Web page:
Heavily-indebted State-owned Enterprises the “Priority of Priorities” for China’s Deleveraging


The State Council has reiterated its focus on slashing debt and overcapacity in China’s immense state-owned enterprise sector as part of ongoing efforts to deleverage the economy and prevent systemic financial risk.

State media reports that Premier Li Keqiang convened a meeting of the State Council on Wednesday which indicated that regulators should seize the opportunity provided by the strong first half performance of central SOE’s to make them the “priority of priorities” when it comes to deleveraging measures.

According to Chinese state media the State Council “arranged work for the deepening of central SOE deleveraging, proposed the necessity of establishing a strict debt-asset ratio warning line control system for each industry, and strictly controlling the relevant investment projects of heavily indebted central SOE’s.”

Those SOE’s whose debt-asset ratios are above the warning threshold will see the index given greater weight in annual performance assessments, while the central government will also strictly control investments in non-essential undertakings, and prohibit those investment projects that serve to drive debt levels higher.

The State Council also indicated that it would strengthen accountability systems in relation to SOE leverage, and pursue executives for liability in the case of major losses or adverse impacts caused by debt burdens.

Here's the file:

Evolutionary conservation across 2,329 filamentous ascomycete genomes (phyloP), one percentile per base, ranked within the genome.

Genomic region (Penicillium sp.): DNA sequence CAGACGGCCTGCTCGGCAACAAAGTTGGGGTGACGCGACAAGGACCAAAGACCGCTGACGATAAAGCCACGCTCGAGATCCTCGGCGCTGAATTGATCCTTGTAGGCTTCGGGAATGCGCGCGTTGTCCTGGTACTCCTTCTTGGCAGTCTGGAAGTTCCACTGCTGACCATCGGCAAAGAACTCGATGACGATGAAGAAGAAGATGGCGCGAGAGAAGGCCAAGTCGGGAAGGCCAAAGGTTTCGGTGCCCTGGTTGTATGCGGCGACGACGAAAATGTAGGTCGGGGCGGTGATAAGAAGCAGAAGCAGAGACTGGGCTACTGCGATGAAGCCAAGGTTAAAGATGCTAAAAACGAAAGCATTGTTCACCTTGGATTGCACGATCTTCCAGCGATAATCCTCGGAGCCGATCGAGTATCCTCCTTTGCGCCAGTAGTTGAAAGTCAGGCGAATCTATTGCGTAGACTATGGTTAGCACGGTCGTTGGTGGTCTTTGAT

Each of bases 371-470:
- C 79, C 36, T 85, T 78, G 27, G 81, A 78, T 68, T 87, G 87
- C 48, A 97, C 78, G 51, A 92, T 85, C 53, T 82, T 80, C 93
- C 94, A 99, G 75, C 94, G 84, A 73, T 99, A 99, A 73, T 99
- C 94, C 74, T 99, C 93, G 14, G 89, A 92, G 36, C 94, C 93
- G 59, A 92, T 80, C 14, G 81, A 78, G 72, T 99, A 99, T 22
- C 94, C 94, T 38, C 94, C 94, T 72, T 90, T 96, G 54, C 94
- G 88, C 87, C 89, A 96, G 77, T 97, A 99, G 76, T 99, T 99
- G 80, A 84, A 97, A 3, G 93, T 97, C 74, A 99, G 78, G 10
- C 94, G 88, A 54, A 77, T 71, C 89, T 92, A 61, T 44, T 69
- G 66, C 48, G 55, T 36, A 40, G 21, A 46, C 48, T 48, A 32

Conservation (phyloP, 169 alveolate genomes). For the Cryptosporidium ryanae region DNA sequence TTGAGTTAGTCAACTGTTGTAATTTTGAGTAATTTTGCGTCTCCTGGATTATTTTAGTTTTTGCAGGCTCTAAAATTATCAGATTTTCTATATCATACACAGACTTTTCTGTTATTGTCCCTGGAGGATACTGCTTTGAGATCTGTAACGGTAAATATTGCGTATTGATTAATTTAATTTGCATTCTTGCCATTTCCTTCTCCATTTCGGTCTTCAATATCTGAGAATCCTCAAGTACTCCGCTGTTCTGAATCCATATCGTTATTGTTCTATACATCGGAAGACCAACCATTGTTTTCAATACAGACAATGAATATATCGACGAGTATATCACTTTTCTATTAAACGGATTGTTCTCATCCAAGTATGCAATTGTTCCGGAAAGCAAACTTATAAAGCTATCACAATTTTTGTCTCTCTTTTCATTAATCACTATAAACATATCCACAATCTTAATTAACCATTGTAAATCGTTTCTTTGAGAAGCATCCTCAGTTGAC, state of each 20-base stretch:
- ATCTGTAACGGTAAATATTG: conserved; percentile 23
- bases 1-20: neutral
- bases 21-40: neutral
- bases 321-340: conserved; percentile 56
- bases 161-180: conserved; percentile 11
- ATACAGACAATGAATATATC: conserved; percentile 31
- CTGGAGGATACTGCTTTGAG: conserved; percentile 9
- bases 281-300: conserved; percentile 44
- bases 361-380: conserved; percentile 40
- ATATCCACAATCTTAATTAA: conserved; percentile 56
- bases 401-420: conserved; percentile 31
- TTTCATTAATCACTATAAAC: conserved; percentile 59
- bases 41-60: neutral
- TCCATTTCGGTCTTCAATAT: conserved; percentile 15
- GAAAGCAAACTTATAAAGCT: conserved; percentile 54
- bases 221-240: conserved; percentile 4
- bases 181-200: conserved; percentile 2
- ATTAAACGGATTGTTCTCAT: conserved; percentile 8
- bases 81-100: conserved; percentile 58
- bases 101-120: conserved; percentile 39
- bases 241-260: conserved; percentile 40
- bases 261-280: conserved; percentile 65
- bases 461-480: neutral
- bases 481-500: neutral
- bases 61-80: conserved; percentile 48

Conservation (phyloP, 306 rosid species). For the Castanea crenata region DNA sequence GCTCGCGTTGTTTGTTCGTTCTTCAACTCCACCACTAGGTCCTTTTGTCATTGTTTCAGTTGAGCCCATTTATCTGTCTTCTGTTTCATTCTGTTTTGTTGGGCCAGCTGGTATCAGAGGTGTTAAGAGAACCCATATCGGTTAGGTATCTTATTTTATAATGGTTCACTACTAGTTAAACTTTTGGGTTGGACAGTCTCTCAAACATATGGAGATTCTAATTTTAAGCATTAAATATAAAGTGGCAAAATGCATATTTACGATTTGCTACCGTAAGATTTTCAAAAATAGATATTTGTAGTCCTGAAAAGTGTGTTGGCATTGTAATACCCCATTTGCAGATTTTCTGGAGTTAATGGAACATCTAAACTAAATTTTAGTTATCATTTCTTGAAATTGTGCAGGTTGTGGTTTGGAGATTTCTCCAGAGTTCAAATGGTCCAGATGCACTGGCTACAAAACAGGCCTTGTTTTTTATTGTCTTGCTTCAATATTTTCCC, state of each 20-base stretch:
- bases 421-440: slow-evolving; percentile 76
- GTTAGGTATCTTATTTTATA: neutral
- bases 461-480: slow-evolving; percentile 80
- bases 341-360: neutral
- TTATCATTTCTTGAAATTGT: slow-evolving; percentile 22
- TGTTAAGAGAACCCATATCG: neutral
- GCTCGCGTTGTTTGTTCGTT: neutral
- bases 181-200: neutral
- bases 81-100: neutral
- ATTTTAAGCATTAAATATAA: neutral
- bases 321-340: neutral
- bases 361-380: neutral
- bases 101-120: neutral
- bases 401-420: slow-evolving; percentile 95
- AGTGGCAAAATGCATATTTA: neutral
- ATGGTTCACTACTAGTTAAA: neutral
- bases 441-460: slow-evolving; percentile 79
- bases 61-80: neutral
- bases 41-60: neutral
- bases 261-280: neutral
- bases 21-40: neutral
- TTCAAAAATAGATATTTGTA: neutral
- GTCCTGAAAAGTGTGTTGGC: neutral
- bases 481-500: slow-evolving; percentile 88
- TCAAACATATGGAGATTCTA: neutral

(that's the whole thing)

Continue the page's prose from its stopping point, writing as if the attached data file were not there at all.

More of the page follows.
In addition to stepping up deleveraging and debt control measures, the State Council said that it would expand efforts to rein in industrial overcapacity from China coal and steel sectors to a slew of other areas, including power generation, electrolytic aluminium and construction materials.

Non-financial SOE’s the most leveraged area of the Chinese economy

Figures from the China Academy of Social Sciences indicate that as of the end of 2015 the leverage levels of the financial sector, household sector, government sector (including local government finance platforms) and the non-financial enterprise sector were 21%, 40%, 57% and 156% respectively, while SOE debt accounted for 70% of non-financial enterprise sector debt.

China’s SOE’s have managed to run up immense debt levels over the past decade, enjoying privileged access to funds in a financial system dominated by government-controlled lenders.

Non-financial SOE debt has seen accelerated increase over the past two years, with Ministry of Finance data indicating that SOE total debt growth rose to 19% in September 2015, and outpaced total asset growth continuously until May of this year.

Surging SOE debt levels prompted Chinese regulators to launch a concerted deleveraging campaign towards the end of 2016, which has since borne modest fruit,

Xiao Yaqing, head of the State-owned Assets Supervision and Administration Commission, said in March that the total debt-asset ratio of China’s then 102 central SOE’s was 66.6%, for a decline of 0.1 percentage points compared to the previous year.

A total of 12 central SOE’s had debt-assets ratios in excess of 80%, while 4 had levels over 85%.

The strong performance of the SOE sector in the first half of 2017 helped to further reduce the debt-asset ratio 0.2 percentage points in July compared to the start of the year.

The operating revenues of Central SOE’s posted a year-on-year increase of 16.8% in the first half to hit 12.5 trillion yuan, and a 15.8% rise in profits to reach 721.8 billion yuan.